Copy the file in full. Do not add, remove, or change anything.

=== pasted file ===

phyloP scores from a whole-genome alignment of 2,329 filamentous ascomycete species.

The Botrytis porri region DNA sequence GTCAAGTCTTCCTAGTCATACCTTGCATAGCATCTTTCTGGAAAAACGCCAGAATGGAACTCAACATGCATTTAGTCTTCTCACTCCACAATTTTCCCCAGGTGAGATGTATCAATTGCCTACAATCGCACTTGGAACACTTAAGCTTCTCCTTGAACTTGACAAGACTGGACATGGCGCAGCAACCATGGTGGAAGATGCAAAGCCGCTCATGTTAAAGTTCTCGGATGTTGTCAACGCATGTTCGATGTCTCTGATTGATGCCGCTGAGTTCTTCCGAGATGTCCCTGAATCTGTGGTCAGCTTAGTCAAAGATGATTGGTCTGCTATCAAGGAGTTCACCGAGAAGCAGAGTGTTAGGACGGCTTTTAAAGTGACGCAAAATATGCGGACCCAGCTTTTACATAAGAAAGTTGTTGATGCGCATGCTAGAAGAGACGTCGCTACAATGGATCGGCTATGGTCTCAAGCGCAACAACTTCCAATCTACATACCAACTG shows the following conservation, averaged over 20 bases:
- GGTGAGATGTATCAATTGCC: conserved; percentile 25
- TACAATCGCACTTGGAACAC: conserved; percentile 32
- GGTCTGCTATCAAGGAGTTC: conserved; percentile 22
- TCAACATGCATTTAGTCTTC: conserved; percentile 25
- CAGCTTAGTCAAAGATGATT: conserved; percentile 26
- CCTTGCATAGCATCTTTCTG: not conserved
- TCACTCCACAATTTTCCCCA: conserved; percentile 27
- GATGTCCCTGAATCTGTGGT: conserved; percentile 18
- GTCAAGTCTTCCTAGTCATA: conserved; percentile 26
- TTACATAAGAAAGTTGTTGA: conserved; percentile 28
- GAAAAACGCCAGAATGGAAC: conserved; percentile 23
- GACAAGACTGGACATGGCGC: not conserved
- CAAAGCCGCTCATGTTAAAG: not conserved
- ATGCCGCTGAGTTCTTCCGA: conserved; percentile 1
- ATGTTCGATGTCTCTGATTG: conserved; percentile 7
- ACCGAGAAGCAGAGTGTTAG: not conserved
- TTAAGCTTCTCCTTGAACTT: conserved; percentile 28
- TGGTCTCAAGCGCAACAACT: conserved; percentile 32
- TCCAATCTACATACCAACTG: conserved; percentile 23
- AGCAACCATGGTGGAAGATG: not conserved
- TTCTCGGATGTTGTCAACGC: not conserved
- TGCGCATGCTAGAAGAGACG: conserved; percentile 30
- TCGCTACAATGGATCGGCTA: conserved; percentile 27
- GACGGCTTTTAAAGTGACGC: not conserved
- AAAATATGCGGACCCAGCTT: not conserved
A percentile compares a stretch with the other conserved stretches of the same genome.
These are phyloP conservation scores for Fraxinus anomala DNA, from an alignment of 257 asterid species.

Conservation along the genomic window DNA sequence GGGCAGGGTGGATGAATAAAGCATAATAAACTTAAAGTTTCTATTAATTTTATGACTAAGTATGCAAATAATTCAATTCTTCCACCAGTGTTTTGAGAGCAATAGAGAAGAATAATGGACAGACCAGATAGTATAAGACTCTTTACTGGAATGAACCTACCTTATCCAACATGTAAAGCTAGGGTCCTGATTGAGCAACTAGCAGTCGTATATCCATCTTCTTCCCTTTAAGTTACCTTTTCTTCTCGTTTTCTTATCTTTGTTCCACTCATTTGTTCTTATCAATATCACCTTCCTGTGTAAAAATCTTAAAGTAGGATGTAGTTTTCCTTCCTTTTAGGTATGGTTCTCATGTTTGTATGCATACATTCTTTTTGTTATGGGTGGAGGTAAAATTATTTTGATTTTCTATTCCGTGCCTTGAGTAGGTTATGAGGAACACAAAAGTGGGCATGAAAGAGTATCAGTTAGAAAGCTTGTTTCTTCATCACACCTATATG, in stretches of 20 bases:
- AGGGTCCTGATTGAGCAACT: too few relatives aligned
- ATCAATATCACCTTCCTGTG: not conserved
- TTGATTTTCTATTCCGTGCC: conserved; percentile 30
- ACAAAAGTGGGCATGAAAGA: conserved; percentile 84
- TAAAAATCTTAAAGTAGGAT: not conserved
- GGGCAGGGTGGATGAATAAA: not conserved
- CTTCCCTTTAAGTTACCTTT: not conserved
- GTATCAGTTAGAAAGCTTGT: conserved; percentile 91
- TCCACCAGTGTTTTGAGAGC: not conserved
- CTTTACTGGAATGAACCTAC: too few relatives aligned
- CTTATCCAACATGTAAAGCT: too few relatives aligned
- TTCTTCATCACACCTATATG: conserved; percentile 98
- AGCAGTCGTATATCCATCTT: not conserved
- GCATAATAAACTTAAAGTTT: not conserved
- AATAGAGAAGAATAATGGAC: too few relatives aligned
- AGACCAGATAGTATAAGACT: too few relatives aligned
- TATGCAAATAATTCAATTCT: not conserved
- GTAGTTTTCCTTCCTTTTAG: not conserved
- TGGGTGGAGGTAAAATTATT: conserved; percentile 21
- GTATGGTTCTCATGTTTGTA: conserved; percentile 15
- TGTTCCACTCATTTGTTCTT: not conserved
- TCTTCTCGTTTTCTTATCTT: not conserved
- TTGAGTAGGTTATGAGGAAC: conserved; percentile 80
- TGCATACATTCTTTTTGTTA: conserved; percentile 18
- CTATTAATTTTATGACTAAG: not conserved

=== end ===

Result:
phyloP scores from a whole-genome alignment of 2,329 filamentous ascomycete species.

The Botrytis porri region DNA sequence GTCAAGTCTTCCTAGTCATACCTTGCATAGCATCTTTCTGGAAAAACGCCAGAATGGAACTCAACATGCATTTAGTCTTCTCACTCCACAATTTTCCCCAGGTGAGATGTATCAATTGCCTACAATCGCACTTGGAACACTTAAGCTTCTCCTTGAACTTGACAAGACTGGACATGGCGCAGCAACCATGGTGGAAGATGCAAAGCCGCTCATGTTAAAGTTCTCGGATGTTGTCAACGCATGTTCGATGTCTCTGATTGATGCCGCTGAGTTCTTCCGAGATGTCCCTGAATCTGTGGTCAGCTTAGTCAAAGATGATTGGTCTGCTATCAAGGAGTTCACCGAGAAGCAGAGTGTTAGGACGGCTTTTAAAGTGACGCAAAATATGCGGACCCAGCTTTTACATAAGAAAGTTGTTGATGCGCATGCTAGAAGAGACGTCGCTACAATGGATCGGCTATGGTCTCAAGCGCAACAACTTCCAATCTACATACCAACTG shows the following conservation, averaged over 20 bases:
- GGTGAGATGTATCAATTGCC: conserved; percentile 25
- TACAATCGCACTTGGAACAC: conserved; percentile 32
- GGTCTGCTATCAAGGAGTTC: conserved; percentile 22
- TCAACATGCATTTAGTCTTC: conserved; percentile 25
- CAGCTTAGTCAAAGATGATT: conserved; percentile 26
- CCTTGCATAGCATCTTTCTG: not conserved
- TCACTCCACAATTTTCCCCA: conserved; percentile 27
- GATGTCCCTGAATCTGTGGT: conserved; percentile 18
- GTCAAGTCTTCCTAGTCATA: conserved; percentile 26
- TTACATAAGAAAGTTGTTGA: conserved; percentile 28
- GAAAAACGCCAGAATGGAAC: conserved; percentile 23
- GACAAGACTGGACATGGCGC: not conserved
- CAAAGCCGCTCATGTTAAAG: not conserved
- ATGCCGCTGAGTTCTTCCGA: conserved; percentile 1
- ATGTTCGATGTCTCTGATTG: conserved; percentile 7
- ACCGAGAAGCAGAGTGTTAG: not conserved
- TTAAGCTTCTCCTTGAACTT: conserved; percentile 28
- TGGTCTCAAGCGCAACAACT: conserved; percentile 32
- TCCAATCTACATACCAACTG: conserved; percentile 23
- AGCAACCATGGTGGAAGATG: not conserved
- TTCTCGGATGTTGTCAACGC: not conserved
- TGCGCATGCTAGAAGAGACG: conserved; percentile 30
- TCGCTACAATGGATCGGCTA: conserved; percentile 27
- GACGGCTTTTAAAGTGACGC: not conserved
- AAAATATGCGGACCCAGCTT: not conserved
A percentile compares a stretch with the other conserved stretches of the same genome.
These are phyloP conservation scores for Fraxinus anomala DNA, from an alignment of 257 asterid species.

Conservation along the genomic window DNA sequence GGGCAGGGTGGATGAATAAAGCATAATAAACTTAAAGTTTCTATTAATTTTATGACTAAGTATGCAAATAATTCAATTCTTCCACCAGTGTTTTGAGAGCAATAGAGAAGAATAATGGACAGACCAGATAGTATAAGACTCTTTACTGGAATGAACCTACCTTATCCAACATGTAAAGCTAGGGTCCTGATTGAGCAACTAGCAGTCGTATATCCATCTTCTTCCCTTTAAGTTACCTTTTCTTCTCGTTTTCTTATCTTTGTTCCACTCATTTGTTCTTATCAATATCACCTTCCTGTGTAAAAATCTTAAAGTAGGATGTAGTTTTCCTTCCTTTTAGGTATGGTTCTCATGTTTGTATGCATACATTCTTTTTGTTATGGGTGGAGGTAAAATTATTTTGATTTTCTATTCCGTGCCTTGAGTAGGTTATGAGGAACACAAAAGTGGGCATGAAAGAGTATCAGTTAGAAAGCTTGTTTCTTCATCACACCTATATG, in stretches of 20 bases:
- AGGGTCCTGATTGAGCAACT: too few relatives aligned
- ATCAATATCACCTTCCTGTG: not conserved
- TTGATTTTCTATTCCGTGCC: conserved; percentile 30
- ACAAAAGTGGGCATGAAAGA: conserved; percentile 84
- TAAAAATCTTAAAGTAGGAT: not conserved
- GGGCAGGGTGGATGAATAAA: not conserved
- CTTCCCTTTAAGTTACCTTT: not conserved
- GTATCAGTTAGAAAGCTTGT: conserved; percentile 91
- TCCACCAGTGTTTTGAGAGC: not conserved
- CTTTACTGGAATGAACCTAC: too few relatives aligned
- CTTATCCAACATGTAAAGCT: too few relatives aligned
- TTCTTCATCACACCTATATG: conserved; percentile 98
- AGCAGTCGTATATCCATCTT: not conserved
- GCATAATAAACTTAAAGTTT: not conserved
- AATAGAGAAGAATAATGGAC: too few relatives aligned
- AGACCAGATAGTATAAGACT: too few relatives aligned
- TATGCAAATAATTCAATTCT: not conserved
- GTAGTTTTCCTTCCTTTTAG: not conserved
- TGGGTGGAGGTAAAATTATT: conserved; percentile 21
- GTATGGTTCTCATGTTTGTA: conserved; percentile 15
- TGTTCCACTCATTTGTTCTT: not conserved
- TCTTCTCGTTTTCTTATCTT: not conserved
- TTGAGTAGGTTATGAGGAAC: conserved; percentile 80
- TGCATACATTCTTTTTGTTA: conserved; percentile 18
- CTATTAATTTTATGACTAAG: not conserved